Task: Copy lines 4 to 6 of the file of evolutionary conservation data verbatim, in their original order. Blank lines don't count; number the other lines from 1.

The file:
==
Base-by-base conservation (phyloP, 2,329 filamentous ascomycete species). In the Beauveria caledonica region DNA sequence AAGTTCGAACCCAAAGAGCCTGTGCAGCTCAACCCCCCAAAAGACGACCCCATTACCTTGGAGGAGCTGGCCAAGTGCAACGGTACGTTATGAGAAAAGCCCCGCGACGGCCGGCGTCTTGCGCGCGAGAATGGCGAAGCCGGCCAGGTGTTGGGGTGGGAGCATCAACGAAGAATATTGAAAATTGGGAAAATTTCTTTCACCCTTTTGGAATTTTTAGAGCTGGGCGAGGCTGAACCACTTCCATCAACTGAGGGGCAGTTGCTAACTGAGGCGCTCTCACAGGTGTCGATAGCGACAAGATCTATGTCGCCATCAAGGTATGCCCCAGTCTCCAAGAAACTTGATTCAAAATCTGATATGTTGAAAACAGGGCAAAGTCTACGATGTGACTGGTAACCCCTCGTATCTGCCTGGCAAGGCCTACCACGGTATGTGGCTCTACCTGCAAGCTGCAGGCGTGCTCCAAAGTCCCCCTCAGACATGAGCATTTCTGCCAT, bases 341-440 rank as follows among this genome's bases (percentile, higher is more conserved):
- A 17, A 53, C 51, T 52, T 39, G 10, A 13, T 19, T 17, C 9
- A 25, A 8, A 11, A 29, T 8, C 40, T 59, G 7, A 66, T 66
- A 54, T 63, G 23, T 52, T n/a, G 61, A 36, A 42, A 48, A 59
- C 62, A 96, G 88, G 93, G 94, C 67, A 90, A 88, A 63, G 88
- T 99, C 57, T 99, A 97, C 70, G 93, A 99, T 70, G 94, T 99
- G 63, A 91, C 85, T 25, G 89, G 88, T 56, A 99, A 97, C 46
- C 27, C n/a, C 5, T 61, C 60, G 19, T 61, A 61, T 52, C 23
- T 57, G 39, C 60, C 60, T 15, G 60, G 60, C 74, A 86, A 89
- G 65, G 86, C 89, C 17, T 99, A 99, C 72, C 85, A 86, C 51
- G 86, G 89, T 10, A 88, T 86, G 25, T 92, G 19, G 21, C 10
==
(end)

- A 54, T 63, G 23, T 52, T n/a, G 61, A 36, A 42, A 48, A 59
- C 62, A 96, G 88, G 93, G 94, C 67, A 90, A 88, A 63, G 88
- T 99, C 57, T 99, A 97, C 70, G 93, A 99, T 70, G 94, T 99